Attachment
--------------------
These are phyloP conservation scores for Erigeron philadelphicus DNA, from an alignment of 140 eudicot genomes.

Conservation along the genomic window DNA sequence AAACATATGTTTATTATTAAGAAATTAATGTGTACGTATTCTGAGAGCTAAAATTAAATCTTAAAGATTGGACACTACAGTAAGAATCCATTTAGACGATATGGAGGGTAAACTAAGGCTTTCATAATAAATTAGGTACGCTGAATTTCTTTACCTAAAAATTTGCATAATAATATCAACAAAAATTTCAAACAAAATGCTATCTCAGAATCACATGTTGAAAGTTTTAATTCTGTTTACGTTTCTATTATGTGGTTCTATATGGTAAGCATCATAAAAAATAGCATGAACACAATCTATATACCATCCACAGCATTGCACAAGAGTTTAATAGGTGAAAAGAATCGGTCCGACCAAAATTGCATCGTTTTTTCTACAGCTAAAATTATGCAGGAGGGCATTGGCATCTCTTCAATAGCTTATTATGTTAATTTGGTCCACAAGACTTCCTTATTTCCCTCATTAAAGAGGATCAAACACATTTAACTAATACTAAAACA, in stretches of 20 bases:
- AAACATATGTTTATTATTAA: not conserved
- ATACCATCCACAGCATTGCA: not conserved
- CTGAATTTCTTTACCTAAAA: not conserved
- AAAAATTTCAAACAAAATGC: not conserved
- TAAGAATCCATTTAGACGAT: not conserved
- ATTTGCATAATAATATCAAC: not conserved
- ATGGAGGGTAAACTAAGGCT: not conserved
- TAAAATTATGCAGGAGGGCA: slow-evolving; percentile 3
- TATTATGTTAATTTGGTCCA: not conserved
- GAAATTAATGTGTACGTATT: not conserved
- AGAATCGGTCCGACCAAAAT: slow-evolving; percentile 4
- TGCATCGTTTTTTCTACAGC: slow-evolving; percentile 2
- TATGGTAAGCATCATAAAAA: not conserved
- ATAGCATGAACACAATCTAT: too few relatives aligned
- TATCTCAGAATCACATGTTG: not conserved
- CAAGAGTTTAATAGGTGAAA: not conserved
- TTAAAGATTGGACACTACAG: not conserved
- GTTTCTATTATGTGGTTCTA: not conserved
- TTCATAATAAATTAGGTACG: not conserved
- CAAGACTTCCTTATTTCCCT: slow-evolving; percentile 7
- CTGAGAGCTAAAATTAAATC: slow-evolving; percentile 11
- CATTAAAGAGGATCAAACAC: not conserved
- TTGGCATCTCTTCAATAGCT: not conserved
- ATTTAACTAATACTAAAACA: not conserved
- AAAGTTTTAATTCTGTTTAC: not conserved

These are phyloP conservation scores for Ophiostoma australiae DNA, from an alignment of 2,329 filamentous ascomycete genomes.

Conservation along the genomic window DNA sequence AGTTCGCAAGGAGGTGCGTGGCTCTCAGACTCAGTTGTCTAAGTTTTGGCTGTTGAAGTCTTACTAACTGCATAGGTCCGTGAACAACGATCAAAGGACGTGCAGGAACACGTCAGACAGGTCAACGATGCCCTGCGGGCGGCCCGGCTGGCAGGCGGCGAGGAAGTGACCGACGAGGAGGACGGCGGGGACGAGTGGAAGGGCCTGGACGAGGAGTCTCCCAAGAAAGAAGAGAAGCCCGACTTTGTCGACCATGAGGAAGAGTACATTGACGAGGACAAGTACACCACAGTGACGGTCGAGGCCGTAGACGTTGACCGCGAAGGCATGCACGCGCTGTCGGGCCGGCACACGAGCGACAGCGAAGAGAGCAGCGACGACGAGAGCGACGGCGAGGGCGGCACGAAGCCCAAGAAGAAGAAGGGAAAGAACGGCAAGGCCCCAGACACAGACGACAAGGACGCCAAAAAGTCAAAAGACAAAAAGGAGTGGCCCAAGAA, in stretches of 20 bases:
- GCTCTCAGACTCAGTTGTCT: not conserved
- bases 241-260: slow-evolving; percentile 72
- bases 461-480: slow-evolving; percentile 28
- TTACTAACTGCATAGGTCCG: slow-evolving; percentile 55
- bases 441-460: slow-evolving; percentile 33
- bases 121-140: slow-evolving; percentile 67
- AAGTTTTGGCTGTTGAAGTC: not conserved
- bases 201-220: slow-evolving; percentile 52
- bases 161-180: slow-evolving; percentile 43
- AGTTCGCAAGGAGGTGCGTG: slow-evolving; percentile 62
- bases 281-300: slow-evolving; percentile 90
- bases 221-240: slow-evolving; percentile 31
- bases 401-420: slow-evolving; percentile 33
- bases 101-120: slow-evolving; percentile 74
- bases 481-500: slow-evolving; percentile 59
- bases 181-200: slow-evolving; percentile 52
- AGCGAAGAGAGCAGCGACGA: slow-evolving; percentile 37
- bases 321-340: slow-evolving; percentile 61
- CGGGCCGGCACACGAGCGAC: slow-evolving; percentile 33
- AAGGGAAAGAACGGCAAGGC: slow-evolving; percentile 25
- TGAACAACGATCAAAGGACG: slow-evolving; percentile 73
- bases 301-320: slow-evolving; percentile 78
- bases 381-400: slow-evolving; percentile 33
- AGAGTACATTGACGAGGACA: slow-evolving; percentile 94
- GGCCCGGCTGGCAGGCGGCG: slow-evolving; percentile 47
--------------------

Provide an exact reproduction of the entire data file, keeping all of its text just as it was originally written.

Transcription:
These are phyloP conservation scores for Erigeron philadelphicus DNA, from an alignment of 140 eudicot genomes.

Conservation along the genomic window DNA sequence AAACATATGTTTATTATTAAGAAATTAATGTGTACGTATTCTGAGAGCTAAAATTAAATCTTAAAGATTGGACACTACAGTAAGAATCCATTTAGACGATATGGAGGGTAAACTAAGGCTTTCATAATAAATTAGGTACGCTGAATTTCTTTACCTAAAAATTTGCATAATAATATCAACAAAAATTTCAAACAAAATGCTATCTCAGAATCACATGTTGAAAGTTTTAATTCTGTTTACGTTTCTATTATGTGGTTCTATATGGTAAGCATCATAAAAAATAGCATGAACACAATCTATATACCATCCACAGCATTGCACAAGAGTTTAATAGGTGAAAAGAATCGGTCCGACCAAAATTGCATCGTTTTTTCTACAGCTAAAATTATGCAGGAGGGCATTGGCATCTCTTCAATAGCTTATTATGTTAATTTGGTCCACAAGACTTCCTTATTTCCCTCATTAAAGAGGATCAAACACATTTAACTAATACTAAAACA, in stretches of 20 bases:
- AAACATATGTTTATTATTAA: not conserved
- ATACCATCCACAGCATTGCA: not conserved
- CTGAATTTCTTTACCTAAAA: not conserved
- AAAAATTTCAAACAAAATGC: not conserved
- TAAGAATCCATTTAGACGAT: not conserved
- ATTTGCATAATAATATCAAC: not conserved
- ATGGAGGGTAAACTAAGGCT: not conserved
- TAAAATTATGCAGGAGGGCA: slow-evolving; percentile 3
- TATTATGTTAATTTGGTCCA: not conserved
- GAAATTAATGTGTACGTATT: not conserved
- AGAATCGGTCCGACCAAAAT: slow-evolving; percentile 4
- TGCATCGTTTTTTCTACAGC: slow-evolving; percentile 2
- TATGGTAAGCATCATAAAAA: not conserved
- ATAGCATGAACACAATCTAT: too few relatives aligned
- TATCTCAGAATCACATGTTG: not conserved
- CAAGAGTTTAATAGGTGAAA: not conserved
- TTAAAGATTGGACACTACAG: not conserved
- GTTTCTATTATGTGGTTCTA: not conserved
- TTCATAATAAATTAGGTACG: not conserved
- CAAGACTTCCTTATTTCCCT: slow-evolving; percentile 7
- CTGAGAGCTAAAATTAAATC: slow-evolving; percentile 11
- CATTAAAGAGGATCAAACAC: not conserved
- TTGGCATCTCTTCAATAGCT: not conserved
- ATTTAACTAATACTAAAACA: not conserved
- AAAGTTTTAATTCTGTTTAC: not conserved

These are phyloP conservation scores for Ophiostoma australiae DNA, from an alignment of 2,329 filamentous ascomycete genomes.

Conservation along the genomic window DNA sequence AGTTCGCAAGGAGGTGCGTGGCTCTCAGACTCAGTTGTCTAAGTTTTGGCTGTTGAAGTCTTACTAACTGCATAGGTCCGTGAACAACGATCAAAGGACGTGCAGGAACACGTCAGACAGGTCAACGATGCCCTGCGGGCGGCCCGGCTGGCAGGCGGCGAGGAAGTGACCGACGAGGAGGACGGCGGGGACGAGTGGAAGGGCCTGGACGAGGAGTCTCCCAAGAAAGAAGAGAAGCCCGACTTTGTCGACCATGAGGAAGAGTACATTGACGAGGACAAGTACACCACAGTGACGGTCGAGGCCGTAGACGTTGACCGCGAAGGCATGCACGCGCTGTCGGGCCGGCACACGAGCGACAGCGAAGAGAGCAGCGACGACGAGAGCGACGGCGAGGGCGGCACGAAGCCCAAGAAGAAGAAGGGAAAGAACGGCAAGGCCCCAGACACAGACGACAAGGACGCCAAAAAGTCAAAAGACAAAAAGGAGTGGCCCAAGAA, in stretches of 20 bases:
- GCTCTCAGACTCAGTTGTCT: not conserved
- bases 241-260: slow-evolving; percentile 72
- bases 461-480: slow-evolving; percentile 28
- TTACTAACTGCATAGGTCCG: slow-evolving; percentile 55
- bases 441-460: slow-evolving; percentile 33
- bases 121-140: slow-evolving; percentile 67
- AAGTTTTGGCTGTTGAAGTC: not conserved
- bases 201-220: slow-evolving; percentile 52
- bases 161-180: slow-evolving; percentile 43
- AGTTCGCAAGGAGGTGCGTG: slow-evolving; percentile 62
- bases 281-300: slow-evolving; percentile 90
- bases 221-240: slow-evolving; percentile 31
- bases 401-420: slow-evolving; percentile 33
- bases 101-120: slow-evolving; percentile 74
- bases 481-500: slow-evolving; percentile 59
- bases 181-200: slow-evolving; percentile 52
- AGCGAAGAGAGCAGCGACGA: slow-evolving; percentile 37
- bases 321-340: slow-evolving; percentile 61
- CGGGCCGGCACACGAGCGAC: slow-evolving; percentile 33
- AAGGGAAAGAACGGCAAGGC: slow-evolving; percentile 25
- TGAACAACGATCAAAGGACG: slow-evolving; percentile 73
- bases 301-320: slow-evolving; percentile 78
- bases 381-400: slow-evolving; percentile 33
- AGAGTACATTGACGAGGACA: slow-evolving; percentile 94
- GGCCCGGCTGGCAGGCGGCG: slow-evolving; percentile 47